Farming Standards and Animal Welfare
What can possibly be gained by not having better minimum standards for our food production?
If it were mandated that all chicken and pig farmers had to meet a slightly higher minimum standard for food production, by say 10 years time, would this have any negative effect, significant enough not to improve our food standards?
No, if all farmers are bound by the same rules, then there is no competitive advantage for any invidual farmer. If an association of NZ farmers and consumers had a grievance against imported foods, then MAF could ban those imports based on not meeting our minimal food safety standards. Irrespective of free trade, we have a right to implement basic standards for our food production.
The only negative effect would be a minor increase in the price of chicken. Lets say that the price of chicken goes up 50c to $1 per whole chicken across the board or maybe 10 cents per peice at KFC. But then we could then know that all chicken we ate had been grown under decent conditions, be it from KFC, from a deli, in frozen portions, on a pizza or in a roll from the bakery.
Are we as a country so poor, so third world, that we cannot afford better quality growing conditions for our animals than in 3rd world countries? Are we so unconcerned about our own health, that we would eat lesser quality food, or import food from countries that do not have good quality growing conditions for the food we eat. Do we really want to eat chickens and pigs that have eaten other animal waste and defecated over each others food, that they digest, then we digest.
This isn't just a question about animal rights or morality, this is a topic that the general population should take on. I'm no vegetarian. I enjoy eating meat and chicken. I want to eat it knowing that I don't have to be so selective to ensure that I am eating well prepared food. I can't ask for free range chicken at KFC, nor in most supermarket delis, i can't buy frozen free range chicken portions, and I can't ask Dominos to put free range chicken on my pizza. I can't buy mayonaise made with free range eggs. I can't buy cakes made with free range eggs.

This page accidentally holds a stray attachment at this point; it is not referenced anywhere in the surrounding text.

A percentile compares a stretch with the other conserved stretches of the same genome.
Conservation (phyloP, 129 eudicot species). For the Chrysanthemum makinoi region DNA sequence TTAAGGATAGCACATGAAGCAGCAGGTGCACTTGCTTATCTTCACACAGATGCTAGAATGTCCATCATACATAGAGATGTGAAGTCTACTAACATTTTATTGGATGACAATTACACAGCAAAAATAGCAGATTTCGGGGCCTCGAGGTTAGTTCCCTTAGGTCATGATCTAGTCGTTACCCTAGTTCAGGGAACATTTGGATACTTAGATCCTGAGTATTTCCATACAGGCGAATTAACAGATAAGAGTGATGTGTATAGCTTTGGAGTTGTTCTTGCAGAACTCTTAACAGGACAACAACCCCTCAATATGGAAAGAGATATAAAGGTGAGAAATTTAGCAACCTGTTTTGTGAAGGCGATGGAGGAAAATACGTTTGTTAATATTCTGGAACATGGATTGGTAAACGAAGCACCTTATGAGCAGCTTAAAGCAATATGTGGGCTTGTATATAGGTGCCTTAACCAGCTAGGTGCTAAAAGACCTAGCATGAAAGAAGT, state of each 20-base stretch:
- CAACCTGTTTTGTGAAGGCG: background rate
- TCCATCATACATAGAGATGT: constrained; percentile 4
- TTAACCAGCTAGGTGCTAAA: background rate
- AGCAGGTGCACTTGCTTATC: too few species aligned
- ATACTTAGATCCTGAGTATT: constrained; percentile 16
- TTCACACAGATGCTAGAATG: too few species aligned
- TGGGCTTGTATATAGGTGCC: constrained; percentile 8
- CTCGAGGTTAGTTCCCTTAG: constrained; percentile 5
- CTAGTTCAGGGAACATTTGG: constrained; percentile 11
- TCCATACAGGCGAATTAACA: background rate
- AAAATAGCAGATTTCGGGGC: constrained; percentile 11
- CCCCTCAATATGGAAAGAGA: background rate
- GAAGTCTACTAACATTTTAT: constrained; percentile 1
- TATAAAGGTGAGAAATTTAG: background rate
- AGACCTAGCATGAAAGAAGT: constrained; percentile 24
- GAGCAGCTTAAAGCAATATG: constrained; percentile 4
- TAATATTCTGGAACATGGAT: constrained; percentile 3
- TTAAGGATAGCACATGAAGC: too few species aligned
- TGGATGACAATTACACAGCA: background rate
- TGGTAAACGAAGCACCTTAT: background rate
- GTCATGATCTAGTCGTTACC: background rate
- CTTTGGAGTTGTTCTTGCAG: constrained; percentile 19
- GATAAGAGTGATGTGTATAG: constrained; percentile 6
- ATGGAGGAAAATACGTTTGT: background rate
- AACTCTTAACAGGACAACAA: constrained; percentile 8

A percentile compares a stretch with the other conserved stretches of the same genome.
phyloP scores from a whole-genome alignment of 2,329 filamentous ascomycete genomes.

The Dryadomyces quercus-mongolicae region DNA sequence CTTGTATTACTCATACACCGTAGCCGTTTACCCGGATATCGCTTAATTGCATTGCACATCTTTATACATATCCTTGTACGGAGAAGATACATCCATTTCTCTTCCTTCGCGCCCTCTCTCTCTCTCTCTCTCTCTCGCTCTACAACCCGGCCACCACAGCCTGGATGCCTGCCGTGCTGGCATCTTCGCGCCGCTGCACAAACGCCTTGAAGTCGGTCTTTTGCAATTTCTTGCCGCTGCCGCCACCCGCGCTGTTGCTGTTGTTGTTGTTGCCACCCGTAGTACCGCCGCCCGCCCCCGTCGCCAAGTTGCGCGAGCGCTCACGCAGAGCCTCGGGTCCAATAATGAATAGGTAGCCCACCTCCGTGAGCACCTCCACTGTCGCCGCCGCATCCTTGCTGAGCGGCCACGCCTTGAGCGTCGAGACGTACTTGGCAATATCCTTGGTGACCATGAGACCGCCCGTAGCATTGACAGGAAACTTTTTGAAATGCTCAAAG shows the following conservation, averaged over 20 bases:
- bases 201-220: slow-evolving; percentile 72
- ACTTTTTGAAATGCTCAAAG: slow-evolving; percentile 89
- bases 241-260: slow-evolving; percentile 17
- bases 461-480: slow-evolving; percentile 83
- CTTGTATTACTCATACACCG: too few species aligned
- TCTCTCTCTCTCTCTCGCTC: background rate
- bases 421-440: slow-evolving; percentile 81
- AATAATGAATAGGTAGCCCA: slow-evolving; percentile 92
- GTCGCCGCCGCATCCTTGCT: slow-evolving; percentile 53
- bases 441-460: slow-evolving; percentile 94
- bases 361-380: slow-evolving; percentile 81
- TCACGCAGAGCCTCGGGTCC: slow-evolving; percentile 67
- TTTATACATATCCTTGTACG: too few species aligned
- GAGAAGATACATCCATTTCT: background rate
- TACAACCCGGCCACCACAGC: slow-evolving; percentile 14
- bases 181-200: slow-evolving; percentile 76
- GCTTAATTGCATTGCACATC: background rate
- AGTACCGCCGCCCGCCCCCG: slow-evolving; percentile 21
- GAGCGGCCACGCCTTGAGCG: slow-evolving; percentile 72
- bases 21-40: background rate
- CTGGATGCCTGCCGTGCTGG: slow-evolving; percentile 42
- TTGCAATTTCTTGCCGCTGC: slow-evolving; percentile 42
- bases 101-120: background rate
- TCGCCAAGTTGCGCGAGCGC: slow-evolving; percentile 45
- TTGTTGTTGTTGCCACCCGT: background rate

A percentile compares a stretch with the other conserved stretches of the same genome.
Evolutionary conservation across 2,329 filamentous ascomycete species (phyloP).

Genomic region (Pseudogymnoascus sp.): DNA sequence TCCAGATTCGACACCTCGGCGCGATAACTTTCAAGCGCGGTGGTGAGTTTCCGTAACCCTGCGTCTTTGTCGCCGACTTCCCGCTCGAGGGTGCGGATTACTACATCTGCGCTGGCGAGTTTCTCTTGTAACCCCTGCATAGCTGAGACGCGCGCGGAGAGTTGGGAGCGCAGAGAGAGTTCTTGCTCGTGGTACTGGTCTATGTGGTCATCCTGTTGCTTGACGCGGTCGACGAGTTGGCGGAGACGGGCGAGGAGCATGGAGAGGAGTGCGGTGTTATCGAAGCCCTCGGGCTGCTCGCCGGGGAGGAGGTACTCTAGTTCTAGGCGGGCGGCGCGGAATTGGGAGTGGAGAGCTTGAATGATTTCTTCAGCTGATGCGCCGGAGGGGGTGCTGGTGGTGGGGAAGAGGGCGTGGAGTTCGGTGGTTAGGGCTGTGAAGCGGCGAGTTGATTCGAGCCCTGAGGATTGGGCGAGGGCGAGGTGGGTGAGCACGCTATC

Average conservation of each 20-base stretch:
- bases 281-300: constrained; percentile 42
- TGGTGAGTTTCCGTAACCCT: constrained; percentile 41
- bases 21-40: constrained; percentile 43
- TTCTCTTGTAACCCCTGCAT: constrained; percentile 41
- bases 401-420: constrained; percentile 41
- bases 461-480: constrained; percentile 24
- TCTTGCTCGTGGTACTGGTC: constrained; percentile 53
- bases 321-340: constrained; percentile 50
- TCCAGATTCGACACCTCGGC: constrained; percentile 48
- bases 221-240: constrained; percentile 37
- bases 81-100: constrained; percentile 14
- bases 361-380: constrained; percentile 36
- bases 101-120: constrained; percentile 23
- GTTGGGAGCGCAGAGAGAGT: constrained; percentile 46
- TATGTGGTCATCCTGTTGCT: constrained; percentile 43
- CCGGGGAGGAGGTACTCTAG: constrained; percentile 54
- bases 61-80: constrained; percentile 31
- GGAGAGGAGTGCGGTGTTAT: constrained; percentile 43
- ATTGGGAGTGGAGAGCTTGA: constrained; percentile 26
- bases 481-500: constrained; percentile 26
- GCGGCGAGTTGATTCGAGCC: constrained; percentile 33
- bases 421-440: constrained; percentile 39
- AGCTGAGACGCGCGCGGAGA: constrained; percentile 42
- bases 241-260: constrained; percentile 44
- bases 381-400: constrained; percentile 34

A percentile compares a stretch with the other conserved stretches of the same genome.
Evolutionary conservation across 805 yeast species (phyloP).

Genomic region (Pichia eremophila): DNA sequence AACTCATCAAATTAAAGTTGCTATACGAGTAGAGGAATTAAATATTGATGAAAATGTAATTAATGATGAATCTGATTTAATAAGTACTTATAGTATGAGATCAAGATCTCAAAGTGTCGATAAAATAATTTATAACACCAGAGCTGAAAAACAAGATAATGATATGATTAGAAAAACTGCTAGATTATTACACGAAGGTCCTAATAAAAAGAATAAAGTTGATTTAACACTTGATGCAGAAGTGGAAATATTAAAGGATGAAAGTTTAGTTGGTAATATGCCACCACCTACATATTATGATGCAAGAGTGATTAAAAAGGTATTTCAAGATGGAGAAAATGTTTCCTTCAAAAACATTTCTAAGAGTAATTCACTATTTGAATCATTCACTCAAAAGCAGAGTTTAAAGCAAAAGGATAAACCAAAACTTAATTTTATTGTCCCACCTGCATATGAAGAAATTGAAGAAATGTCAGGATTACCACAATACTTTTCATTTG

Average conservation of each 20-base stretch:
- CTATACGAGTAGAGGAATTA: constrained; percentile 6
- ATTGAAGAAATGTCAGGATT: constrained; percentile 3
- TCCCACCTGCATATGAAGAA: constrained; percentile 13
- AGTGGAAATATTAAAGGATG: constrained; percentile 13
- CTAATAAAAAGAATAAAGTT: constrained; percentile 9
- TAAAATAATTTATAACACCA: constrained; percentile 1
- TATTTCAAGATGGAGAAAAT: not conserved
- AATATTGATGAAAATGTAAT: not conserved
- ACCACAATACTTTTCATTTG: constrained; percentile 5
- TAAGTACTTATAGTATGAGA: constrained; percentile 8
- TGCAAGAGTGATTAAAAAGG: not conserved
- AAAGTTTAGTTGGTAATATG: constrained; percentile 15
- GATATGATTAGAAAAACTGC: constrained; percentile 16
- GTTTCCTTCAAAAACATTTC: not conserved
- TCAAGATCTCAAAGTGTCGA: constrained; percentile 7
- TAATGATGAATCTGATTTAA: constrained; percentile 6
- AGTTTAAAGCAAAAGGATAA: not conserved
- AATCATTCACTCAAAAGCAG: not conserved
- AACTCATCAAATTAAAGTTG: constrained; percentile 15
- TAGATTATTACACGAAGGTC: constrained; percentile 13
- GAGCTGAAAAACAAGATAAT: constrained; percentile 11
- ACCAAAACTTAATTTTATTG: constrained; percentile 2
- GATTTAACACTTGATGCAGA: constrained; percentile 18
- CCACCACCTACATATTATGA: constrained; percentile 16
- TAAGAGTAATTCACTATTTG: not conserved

The only motivation to keep standards on food production low is the price on the supermarket shelves. The majority of profit on a chicken is enjoyed by the supermarket, and the processing companies. In a competitive environment, the demand will always be for the farmer at the bottom of the line, to supply cheaper and cheaper product.
The best way we as consumers can improve the quality of our food it to regulate for the better conditions. The argument that by offering a selection of options, then the consumer chooses is invalid. The supermarkets merely identify the niche market, and ensure a percentage of supply, continuing to make bigger profits on those line items. That's why free range chicken options cost 50% - 100% more.. If we regulate, then we will improve the product across the board, and prices would only increase perhaps 10% max.
Lets regulate the food industry so that we achieve a quality where consumers would be happy to see inside the sheds where their food grows. Nothing more, nothing less.
Posted: Tuesday 23 February 2010